TRUCKEE, Calif. — In the true fashion of a makerspace, it took the cooperative efforts of a talented community to bring the Truckee Roundhouse home.
That’s what the 11 collaborators from the Truckee community might say now that the Roundhouse has found residency at Truckee- Tahoe Airport, following an Aug. 26 unanimous decision by its board to approve a lease for the nonprofit.
Roundhouse organizers — which include a design engineer, marketing and business managers, photographers, and operation specialists — wanted to ensure experts in their respective positions could have a part in the development process, said Emily Vitas, Roundhouse board member and marketing manager of Truckee-Tahoe Lumber Company.
“We realized that this project is so much bigger than each of us,” Vitas said. “It’s really important to have experts in each area.”
The Roundhouse, a nonprofit founded earlier this year in an effort to bring a makerspace to Truckee, will likely open in its new location in early 2016, said Stephen Hoyt, a mechanical design engineer with the Roundhouse.
A makerspace is a community-operated shop or workspace where people with common interests — often in computers, machining, technology, science, digital art or electronic art — can meet, socialize and collaborate.
It provides a location for residents to use a variety of arts and crafts tools and equipment to individually or collaboratively build and create anything from art projects to robotics.
In the meantime, improvements to the airport building that will house the makerspace will occur over the next few months, said Hardy Bullock, director of aviation and community services with Truckee Tahoe Airport District.
The 3,040-square-foot warehouse space is located on the westernmost end of the facility, near the landside access area west of the airport.
Improvements will include getting the location ADA-compliant, as well as ensuring the occupancy permit will match with services the nonprofit will be providing, Bullock added.
“The mission and the vision fit well with our philosophy to enhance the community at large,” Bullock said. “We had the space available and were able to accommodate the organization.”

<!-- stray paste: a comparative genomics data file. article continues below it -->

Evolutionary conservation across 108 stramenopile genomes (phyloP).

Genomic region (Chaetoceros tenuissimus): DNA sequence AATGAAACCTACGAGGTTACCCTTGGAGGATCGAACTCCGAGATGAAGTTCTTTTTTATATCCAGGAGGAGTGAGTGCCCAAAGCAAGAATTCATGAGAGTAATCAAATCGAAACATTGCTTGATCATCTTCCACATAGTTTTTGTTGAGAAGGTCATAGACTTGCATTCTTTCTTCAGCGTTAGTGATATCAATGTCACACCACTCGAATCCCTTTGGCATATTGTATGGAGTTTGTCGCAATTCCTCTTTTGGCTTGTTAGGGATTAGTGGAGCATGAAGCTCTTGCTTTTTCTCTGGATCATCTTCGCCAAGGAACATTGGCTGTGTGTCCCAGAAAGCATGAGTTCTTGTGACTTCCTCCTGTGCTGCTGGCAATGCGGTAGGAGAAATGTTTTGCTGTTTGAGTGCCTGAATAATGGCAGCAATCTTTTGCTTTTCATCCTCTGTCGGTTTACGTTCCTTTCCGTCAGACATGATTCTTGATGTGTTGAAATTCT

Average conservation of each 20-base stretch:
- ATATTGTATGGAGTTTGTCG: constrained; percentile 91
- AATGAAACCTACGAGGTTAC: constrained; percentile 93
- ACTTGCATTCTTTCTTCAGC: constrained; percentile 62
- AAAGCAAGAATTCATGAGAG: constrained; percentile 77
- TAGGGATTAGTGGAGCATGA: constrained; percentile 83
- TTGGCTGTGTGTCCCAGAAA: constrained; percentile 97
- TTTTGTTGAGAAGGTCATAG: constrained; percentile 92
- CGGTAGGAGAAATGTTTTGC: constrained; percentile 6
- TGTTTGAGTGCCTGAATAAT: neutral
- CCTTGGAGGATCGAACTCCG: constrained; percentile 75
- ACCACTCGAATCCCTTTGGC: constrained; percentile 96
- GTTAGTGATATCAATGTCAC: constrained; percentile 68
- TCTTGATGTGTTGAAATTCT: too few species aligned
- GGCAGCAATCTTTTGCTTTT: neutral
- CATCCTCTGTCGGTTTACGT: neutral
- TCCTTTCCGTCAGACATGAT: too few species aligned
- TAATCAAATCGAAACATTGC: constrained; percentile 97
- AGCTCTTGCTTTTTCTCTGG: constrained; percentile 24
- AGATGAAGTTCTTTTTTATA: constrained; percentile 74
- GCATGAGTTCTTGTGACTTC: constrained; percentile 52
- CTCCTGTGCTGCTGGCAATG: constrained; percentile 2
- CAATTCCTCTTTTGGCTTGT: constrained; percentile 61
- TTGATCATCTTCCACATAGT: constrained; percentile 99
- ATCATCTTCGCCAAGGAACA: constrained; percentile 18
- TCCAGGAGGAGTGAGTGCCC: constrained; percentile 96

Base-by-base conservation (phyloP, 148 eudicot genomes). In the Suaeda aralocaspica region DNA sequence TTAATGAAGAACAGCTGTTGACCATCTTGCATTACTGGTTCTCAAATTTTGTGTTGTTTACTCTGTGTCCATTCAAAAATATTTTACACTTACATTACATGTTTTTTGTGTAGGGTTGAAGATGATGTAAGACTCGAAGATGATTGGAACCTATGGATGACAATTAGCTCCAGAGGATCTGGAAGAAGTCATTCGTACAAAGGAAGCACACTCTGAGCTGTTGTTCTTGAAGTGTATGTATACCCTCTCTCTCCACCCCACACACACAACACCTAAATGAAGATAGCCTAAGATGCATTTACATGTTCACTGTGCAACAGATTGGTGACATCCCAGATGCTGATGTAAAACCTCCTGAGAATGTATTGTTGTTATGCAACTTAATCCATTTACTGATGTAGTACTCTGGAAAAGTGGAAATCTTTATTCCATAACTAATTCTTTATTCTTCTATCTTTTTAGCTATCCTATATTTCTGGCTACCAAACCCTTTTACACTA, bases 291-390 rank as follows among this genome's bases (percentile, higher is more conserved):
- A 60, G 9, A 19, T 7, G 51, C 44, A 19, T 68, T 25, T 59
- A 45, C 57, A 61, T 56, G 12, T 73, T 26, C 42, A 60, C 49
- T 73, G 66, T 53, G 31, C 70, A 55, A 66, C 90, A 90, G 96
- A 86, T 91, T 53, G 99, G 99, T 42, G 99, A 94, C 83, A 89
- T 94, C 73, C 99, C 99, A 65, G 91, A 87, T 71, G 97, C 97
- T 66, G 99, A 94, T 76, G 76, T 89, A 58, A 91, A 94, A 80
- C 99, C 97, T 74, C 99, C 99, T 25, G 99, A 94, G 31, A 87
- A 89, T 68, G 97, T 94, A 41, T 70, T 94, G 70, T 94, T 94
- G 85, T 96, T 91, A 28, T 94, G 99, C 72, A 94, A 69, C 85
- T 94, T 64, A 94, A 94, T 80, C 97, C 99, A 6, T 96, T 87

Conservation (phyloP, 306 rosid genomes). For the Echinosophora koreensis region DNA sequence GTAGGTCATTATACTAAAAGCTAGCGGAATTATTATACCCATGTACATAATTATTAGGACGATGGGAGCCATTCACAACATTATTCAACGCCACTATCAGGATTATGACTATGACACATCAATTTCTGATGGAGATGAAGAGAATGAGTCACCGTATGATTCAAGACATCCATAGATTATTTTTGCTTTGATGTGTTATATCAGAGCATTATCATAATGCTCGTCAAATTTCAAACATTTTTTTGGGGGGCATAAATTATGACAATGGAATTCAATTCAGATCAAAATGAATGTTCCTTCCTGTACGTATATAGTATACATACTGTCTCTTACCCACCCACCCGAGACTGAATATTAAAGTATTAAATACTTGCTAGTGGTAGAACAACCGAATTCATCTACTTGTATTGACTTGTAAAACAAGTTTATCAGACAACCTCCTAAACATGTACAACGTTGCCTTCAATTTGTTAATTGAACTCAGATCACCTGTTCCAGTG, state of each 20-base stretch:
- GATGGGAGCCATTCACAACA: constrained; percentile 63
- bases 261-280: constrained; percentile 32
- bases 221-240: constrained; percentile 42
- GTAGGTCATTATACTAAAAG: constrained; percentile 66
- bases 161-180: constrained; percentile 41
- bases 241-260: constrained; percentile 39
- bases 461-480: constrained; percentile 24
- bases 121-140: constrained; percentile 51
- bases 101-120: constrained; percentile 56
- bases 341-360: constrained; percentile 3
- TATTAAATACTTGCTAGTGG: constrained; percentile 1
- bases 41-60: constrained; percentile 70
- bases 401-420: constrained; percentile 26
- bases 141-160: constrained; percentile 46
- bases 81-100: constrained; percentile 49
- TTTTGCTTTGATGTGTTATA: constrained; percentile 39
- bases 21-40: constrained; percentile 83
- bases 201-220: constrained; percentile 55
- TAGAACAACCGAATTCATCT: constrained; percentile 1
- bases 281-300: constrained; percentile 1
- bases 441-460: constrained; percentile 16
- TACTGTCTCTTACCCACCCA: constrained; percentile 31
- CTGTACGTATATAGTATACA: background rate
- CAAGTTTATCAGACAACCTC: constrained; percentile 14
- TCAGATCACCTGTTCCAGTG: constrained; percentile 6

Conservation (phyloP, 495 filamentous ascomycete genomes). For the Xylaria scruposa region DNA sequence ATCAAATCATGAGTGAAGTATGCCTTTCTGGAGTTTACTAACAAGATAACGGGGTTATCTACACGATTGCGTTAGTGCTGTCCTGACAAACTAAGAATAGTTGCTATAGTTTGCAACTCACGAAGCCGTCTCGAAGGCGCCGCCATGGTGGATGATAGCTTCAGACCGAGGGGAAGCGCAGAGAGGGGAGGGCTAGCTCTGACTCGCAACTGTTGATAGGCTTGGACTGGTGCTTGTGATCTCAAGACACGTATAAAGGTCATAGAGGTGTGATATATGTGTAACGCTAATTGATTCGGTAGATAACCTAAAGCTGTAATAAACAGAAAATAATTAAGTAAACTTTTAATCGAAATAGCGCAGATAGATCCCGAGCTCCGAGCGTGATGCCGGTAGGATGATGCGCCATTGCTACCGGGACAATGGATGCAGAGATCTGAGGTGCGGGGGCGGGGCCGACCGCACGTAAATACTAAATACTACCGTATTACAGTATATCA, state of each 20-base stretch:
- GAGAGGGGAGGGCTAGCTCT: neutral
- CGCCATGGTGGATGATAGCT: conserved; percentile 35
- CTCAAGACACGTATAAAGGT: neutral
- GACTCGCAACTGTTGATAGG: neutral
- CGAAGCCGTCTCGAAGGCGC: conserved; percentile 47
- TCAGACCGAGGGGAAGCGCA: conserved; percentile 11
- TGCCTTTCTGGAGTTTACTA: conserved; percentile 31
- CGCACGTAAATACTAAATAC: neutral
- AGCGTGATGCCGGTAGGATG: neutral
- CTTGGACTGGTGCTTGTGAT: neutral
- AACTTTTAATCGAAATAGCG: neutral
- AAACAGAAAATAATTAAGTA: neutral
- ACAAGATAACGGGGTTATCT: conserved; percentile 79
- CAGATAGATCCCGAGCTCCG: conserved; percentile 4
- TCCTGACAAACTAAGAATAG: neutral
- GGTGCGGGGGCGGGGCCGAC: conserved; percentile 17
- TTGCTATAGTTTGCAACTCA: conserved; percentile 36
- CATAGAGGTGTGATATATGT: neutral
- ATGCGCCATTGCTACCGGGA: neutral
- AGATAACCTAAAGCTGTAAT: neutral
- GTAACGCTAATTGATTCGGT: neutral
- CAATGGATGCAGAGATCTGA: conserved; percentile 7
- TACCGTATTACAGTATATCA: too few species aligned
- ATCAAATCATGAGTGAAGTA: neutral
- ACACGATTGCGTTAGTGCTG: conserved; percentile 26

After reviewing the organization’s intentions, the district board believed a two-year lease agreement with a one-year option would be a good fit, meaning, “if (Roundhouse officials) wanted to move on, they could, and the district would return the space to the market at market appraised rates,” Bullock said.
“My discussions with (the Roundhouse board) indicate the lease, and all other overhead associated with the organization, are being paid for through donations and memberships fees,” Bullock said.
Per the lease, the airport has the authority to audit, as needed, the nonprofit status and financial details of the organization in support of the community contribution.
In the meantime, Roundhouse organizers will be fundraising, asking for community donations and collecting equipment for the makerspace, including tools for metal and woodworking and technological arts, said Morgan Goodwin, Roundhouse chairman and Truckee Town councilman.
“Truckee is a place that I love because of the people here pursuing their dreams and passions,” Goodwin said. “My desire is to create a makerspace that services that will and helps take that energy to the next level.”
Roundhouse organizers are also soliciting community input on what equipment people would like to see, accessible at truckeeroundhouse.org.
“Community members will be able to access the makerspace with memberships, which will likely be around $50 a month, or around $500 a year, as well as special lower student rates, drop-in rates, and punch cards, also to be determined,” said Karin Johnson, Roundhouse board member. “The space will also offer classes to members so that they can learn a variety of arts, crafts, and trades.”
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